Saturday, 27 June 2020

Late in the Day by Tessa Hadley

It has been a long time since I read a book as exceptional as Late in the Day by Tessa Hadley. 

The novel is so well-observed, following the lives of four friends—two married couples—throughout several decades. The characters are not defined by obvious tropes but are complex, multivalent, and with competing and conflicting motivations that drive their actions. Hadley brilliantly defines characters by what they do and what they choose not to do as well as how they choose to define themselves in contrast or opposition to their friends/spouses or their idea of them.

The book tackles issues around defining oneself through either theory and making vs. teaching and curating. These dichotomies are played out in different ways and are used by the characters to self-define: high/low brow, active/passive, brave artist/complacent, fiction/non-fiction, likeable/standoffish, charismatic/brooding. 

It also fleshes out issues around nostalgia and the way things were, modern vs. postmodern, action vs. reaction, creation vs. critique. The following passage beautifully articulates certain conundrums around writing today and how a writer is to follow 20th century literature, and the struggle to be original, pertinent, even revolutionary.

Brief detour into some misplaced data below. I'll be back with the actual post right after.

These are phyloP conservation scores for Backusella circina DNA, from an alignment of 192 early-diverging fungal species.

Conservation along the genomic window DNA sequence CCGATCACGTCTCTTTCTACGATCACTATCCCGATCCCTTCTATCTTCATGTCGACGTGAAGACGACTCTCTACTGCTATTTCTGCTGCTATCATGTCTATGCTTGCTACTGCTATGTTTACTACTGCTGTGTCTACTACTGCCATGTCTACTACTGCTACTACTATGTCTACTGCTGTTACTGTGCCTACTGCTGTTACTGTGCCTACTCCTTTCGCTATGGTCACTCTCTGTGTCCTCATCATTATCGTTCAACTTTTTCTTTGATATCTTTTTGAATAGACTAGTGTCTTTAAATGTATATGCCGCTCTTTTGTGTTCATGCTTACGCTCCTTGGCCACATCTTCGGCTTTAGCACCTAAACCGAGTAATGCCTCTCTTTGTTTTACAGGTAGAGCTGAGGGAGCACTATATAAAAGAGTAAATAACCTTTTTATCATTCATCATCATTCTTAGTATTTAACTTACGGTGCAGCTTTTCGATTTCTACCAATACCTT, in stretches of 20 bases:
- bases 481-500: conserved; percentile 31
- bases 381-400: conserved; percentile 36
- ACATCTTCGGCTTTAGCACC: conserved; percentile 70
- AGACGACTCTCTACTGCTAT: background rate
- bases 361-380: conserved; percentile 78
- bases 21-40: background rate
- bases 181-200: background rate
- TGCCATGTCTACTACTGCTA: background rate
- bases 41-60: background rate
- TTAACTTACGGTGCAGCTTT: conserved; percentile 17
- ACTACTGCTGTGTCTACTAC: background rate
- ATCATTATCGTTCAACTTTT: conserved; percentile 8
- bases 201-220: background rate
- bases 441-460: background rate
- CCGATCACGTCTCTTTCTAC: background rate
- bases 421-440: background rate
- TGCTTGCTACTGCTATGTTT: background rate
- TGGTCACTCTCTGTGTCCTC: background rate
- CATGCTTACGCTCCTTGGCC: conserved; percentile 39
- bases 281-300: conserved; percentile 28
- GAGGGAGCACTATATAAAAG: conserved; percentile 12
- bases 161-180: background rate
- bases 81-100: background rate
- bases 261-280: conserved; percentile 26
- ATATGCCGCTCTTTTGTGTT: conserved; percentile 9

Perhaps this is my own projective reading, but I wondered if the novel plays homage to a favourite book of mine, Milan Kundera's The Unbearable Lightness of Being, which also centres around four characters and their intertwined lives/interactions. In Late in the Day, Alex, one of the protagonists, moved to the UK as a boy leaving their home in Czechoslovakia. Alex's father is a successful writer, and presents for Alex an antagonistic figure in relation to his own (and subsequent abandonment of) writing. To complicate the relationship further, Alex's father, called Tomas, is a chronic adulterer, just like Kundera's Tomas, and eventually like Alex himself. Alex abandons his writing to become a primary school teacher, and is felt by himself and his friends to have chosen a career beneath his potential. In The Unbearable Lightness of Being, Tomas loses his ability to continue his medial practice as a surgeon and takes work as a window cleaner. 

Simply 10/10 from me. 

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